As you progress through life, your personal wealth increases as does your risk to lose it all. Fortunately, various types of insurance exist to protect your physical and monetary assets. Your insurance portfolio may begin with a small life insurance policy that was purchased for you by a grandparent. As the years tick by, that policy will be joined by auto insurance, renter’s insurance, health insurance, life insurance, home insurance, and possibly a complementary spread of other policies designed to protect you, your family, and livelihood. Add an airplane and hangar and perhaps an aircraft service center into the mix and it’s just another layer of the onion you have to manage and protect.
Managing your aviation insurance needs are not all that complicated but there exist some subtleties you should be made aware. We will take a quick look at three simple scenarios that will help you define what layers of protection you may require to protect the hangar that protects your plane.
Let’s review three scenarios where hangars are constructed on land owned by the airport authority.
- Cessna 172 owner/operator renting a hangar from an airport authority.
- Cessna 172 owner/operator who owns a large hangar with enough room to hangar transient aircraft, visiting friends’ aircraft, and/or rent space to other aircraft owners/operators.
- Small business owner who performs aircraft maintenance services in a hangar he/she owns or leases.
Surprisingly, hangar property insurance may be required even if you are renting a hangar from an airport authority. If you aren’t required to carry the policy your hangar rental rates may be higher to reflect the cost of the premiums paid by the airport authority.
This basic property insurance protects the structure from all covered causes of loss. This means the policy covers all perils except those excluded (read the fine print.) Hal Hunt, Program Manager for the National Hangar Insurance Program, states “I estimate approximately 60% of renters renting a hangar from an airport authority are required to provide insurance coverage on the building.” In addition, Hunt said “almost all” authorities require their renters to have General Liability (GL) insurance in place to protect from lawsuits based on negligence.
There exist two ways to acquire this general liability coverage. The first is through an endorsement on your property policy. The second is through an endorsement on your aircraft policy. Some caveats exist here that must be understood. In the case of an endorsement on your aircraft policy, this endorsement may only be valid wherever the aircraft is geographically located at any given moment. Hunt discussed the scenario in which a spouse is preparing the hangar for a surprise party while the other was on a trip. If during preparations, someone fell and broke their hip in the hangar, the policy would not be in effect because the airplane was not at the hangar.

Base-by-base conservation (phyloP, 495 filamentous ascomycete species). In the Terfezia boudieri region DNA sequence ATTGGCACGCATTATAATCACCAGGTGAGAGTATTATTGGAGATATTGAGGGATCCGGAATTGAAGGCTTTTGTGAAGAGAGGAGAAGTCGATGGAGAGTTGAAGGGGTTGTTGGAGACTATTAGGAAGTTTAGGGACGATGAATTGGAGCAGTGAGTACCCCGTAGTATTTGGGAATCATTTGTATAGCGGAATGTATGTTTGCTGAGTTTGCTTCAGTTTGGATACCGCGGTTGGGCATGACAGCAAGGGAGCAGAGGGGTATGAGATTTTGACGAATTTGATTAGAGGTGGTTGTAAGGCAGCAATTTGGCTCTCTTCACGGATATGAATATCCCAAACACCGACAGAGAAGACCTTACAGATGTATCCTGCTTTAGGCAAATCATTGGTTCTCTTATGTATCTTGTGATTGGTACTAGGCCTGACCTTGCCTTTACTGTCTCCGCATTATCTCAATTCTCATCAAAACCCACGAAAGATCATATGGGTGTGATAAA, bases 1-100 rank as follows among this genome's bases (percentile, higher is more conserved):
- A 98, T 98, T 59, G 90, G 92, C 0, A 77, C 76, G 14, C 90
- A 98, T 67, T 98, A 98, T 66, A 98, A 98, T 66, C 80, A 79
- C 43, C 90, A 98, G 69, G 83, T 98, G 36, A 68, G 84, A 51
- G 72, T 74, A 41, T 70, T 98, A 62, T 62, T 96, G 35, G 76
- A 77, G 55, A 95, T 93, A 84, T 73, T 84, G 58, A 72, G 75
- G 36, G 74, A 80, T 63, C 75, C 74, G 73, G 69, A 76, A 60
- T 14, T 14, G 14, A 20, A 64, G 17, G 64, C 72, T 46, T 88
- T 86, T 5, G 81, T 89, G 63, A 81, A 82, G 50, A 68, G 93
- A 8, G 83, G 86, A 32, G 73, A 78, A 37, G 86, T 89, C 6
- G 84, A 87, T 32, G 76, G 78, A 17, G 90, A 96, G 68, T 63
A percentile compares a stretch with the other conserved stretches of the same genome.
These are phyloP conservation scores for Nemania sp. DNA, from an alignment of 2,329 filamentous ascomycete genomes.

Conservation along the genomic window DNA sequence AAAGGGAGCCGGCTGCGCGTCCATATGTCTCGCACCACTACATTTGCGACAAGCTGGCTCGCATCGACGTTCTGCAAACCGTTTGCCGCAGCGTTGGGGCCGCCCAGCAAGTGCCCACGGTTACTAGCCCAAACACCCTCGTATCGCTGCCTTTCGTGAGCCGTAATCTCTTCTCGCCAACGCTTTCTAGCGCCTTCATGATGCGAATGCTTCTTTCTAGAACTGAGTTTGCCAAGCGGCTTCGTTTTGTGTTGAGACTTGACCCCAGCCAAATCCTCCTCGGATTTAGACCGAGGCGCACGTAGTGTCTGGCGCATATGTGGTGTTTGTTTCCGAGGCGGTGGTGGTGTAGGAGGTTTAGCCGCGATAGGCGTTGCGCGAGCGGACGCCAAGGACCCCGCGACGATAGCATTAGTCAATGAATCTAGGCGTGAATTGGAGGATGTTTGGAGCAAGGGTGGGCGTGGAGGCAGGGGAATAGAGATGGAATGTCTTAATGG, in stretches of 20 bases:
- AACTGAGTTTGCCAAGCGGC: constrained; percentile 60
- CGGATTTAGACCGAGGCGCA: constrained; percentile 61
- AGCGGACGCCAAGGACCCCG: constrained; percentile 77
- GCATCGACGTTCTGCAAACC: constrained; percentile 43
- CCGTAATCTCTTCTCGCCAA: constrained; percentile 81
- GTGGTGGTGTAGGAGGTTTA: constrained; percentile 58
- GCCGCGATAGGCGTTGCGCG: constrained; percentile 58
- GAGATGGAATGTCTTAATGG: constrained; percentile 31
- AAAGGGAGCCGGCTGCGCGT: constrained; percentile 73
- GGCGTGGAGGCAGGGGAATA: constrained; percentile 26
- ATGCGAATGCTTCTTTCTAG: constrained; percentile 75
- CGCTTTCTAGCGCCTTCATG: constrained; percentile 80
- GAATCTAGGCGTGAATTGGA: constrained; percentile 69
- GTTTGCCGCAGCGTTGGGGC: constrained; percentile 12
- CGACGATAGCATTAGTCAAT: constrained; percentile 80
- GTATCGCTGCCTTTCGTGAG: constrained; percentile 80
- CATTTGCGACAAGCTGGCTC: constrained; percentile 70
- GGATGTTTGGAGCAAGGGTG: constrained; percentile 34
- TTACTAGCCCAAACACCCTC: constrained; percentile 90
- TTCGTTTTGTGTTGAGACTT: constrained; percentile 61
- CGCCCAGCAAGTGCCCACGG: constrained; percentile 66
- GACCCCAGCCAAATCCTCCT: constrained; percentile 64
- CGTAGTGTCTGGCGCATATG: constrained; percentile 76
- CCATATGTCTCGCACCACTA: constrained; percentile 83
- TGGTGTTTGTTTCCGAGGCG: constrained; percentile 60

All insurance recommendations in Scenario 1 should also serve as a minimum baseline for those that own hangars on airport property. Here again, the airport authority will have a direct interest in ensuring the airport’s assets are protected and land lease contracts will normally require you to name the airport authority as “additional insured.”
If you are fortunate enough to have a hangar large enough for friends to fly in for a weekend or even rent space out to other aircraft owners at the airport, then you should review your General Liability coverage and ensure you have Hangar Keepers Liability Insurance. This will ensure that you are protected if your friends’ aircraft should be damaged while being stored in your hangar (in your possession).
If you own or lease a hangar for the purposes of aircraft maintenance, all of the policies listed in Scenario 1 and 2 apply at a bare minimum. In addition, you should heavily consider three additional tiers of coverage that include the following:
- Content Coverage
- Products & Completed Operations Insurance
- Personal Property Of Others (PPO)
Content Insurance covers your tools, testing equipment, and other hardware. Products & Completed Operations Insurance covers you from lawsuits that may result from aircraft maintenance work that may be or was considered negligent. A possible example is that of faulty or negligent work performed on an aircraft that later crashed as a result. Finally, Personal Property of Others (PPO) complements “Hangar Keepers Insurance” as PPO will cover losses incurred when a customer’s aircraft component (starter/generator, governor, engine, battery, avionics, etc) is lost, damaged, or stolen while left in your care, custody, and control.
Again, this serves as a baseline and other insurances must be considered specific to your operation’s size and scope. At the end of the day, having the proper insurance in place will help you sleep better at night, and most importantly, protect your personal and business interests.
A special “thank you” to Hal Hunt, Program Manager for the National Hangar Insurance Program. He was a tremendous asset in helping deliver this content in a short and concise manor. He can be reached at Hal_hunt@ajg.com